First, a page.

Mr. Chao

Daniel Chao

General Manager

Novotel Nanjing East and Novotel Nanjing Central

Daniel Chao is the General Manager of Novotel Nanjing East and Novotel Nanjing Central. The Novotel Nanjing Central is located in the center of downtown Nanjing and caters for business and leisure travelers, while the Novotel Nanjing East is perfect for business travelers and has large versatile facilities for conferences and events. He is responsible for aspects of daily operations, sales and marketing and strategic planning. Prior to moving to Nanjing he was General Manager of hotels in Beijing, China and Africa.

Mr. Chao's 24 year hospitality industry career began as a university student working part-time in restaurants. This evolved into restaurant management and eventually to hotel management. Daniel has always been fascinated by the duality of hotel management- with its creative, artistic side combined with its rigorous financial aspects – “It’s great to be able to develop concepts and services then see how those creations generate real measurable results”.

Working primarily internationally Mr. Chao has exercised his profession in the Middle East, Africa, Asia, Europe and South America which has given him great insights into what aspects of the industry are truly universal and what aspects need to be significantly tailored to fit local teams and consumers.

Mr. Chao holds a bachelor’s degree in humanities and an MBA from ESSEC University, Paris, France. Daniel is married and has two sons. In his free time he is a voracious reader of anything on topics ranging from management, to mathematics, popular science, history and fiction.

Mr. Chao can be contacted at +86 138 5158 0660 or danielchao@outlook.com

Coming Up In The April Online Hotel Business Review




Feature Focus
Guest Service: The Personalized Experience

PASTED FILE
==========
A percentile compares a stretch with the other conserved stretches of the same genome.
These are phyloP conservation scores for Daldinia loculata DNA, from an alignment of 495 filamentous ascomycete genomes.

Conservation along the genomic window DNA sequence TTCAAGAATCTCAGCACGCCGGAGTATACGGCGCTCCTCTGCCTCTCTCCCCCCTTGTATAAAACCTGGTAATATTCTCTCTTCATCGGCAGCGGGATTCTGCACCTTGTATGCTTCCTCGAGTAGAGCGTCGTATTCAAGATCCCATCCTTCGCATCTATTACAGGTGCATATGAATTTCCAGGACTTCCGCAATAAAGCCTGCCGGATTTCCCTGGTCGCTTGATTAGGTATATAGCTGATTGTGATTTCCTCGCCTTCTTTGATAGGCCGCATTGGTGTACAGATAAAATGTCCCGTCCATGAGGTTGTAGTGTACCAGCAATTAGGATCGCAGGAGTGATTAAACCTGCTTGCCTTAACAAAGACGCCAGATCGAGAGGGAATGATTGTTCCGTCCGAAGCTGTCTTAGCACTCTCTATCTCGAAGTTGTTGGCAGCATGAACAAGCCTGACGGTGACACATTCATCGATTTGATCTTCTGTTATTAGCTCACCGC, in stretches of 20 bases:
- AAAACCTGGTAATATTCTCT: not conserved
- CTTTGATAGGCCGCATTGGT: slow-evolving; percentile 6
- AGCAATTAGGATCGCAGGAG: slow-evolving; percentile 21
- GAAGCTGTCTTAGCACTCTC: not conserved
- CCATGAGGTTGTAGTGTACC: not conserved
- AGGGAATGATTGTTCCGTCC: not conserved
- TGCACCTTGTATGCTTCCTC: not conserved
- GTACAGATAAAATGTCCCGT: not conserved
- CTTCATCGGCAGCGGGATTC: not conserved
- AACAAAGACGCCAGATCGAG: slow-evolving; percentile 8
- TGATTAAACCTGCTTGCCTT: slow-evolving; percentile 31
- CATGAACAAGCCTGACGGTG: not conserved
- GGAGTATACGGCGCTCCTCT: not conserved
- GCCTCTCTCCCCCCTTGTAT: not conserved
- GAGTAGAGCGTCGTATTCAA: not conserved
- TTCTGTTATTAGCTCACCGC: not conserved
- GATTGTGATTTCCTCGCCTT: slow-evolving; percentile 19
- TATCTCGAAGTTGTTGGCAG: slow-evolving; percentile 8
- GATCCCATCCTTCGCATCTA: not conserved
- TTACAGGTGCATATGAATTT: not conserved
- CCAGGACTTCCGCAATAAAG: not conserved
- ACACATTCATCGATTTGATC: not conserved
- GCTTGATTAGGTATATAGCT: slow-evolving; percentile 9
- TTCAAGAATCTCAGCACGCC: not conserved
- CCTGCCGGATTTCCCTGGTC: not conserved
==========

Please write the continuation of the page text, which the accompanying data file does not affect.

In the not-too-distant future, when guests arrive at a hotel, they will check themselves in using a kiosk in the lobby, by- passing a stop at the front desk. When they call room service to order food, it will be from a hotel mobile tablet, practically eliminating any contact with friendly service people. Though these inevitable developments will likely result in delivered to their door by a robot. When they visit a restaurant, their orders will be placed and the bill will be paid some staff reduction, there is a silver lining – all the remaining hotel staff can be laser-focused on providing guests with the best possible service available. And for most guests, that means being the beneficiary of a personalized experience from the hotel. According to a recent Yahoo survey, 78 percent of hotel guests expressed a desire for some kind of personalization. They are seeking services that not only make them feel welcomed, but valued, and cause them to feel good about themselves. Hotels must strive to establish an emotional bond with their guests, the kind of bond that creates guest loyalty and brings them back time and again. But providing personalized service is more than knowing your guests by name. It’s leaving a bottle of wine in the room of a couple celebrating their anniversary, or knowing which guest enjoys having a fresh cup of coffee brought to their room as part of a wake-up call. It’s the small, thoughtful, personal gestures that matter most and produce the greatest effect. The April issue of the Hotel Business Review will document what some leading hotels are doing to cultivate and manage guest satisfaction in their operations.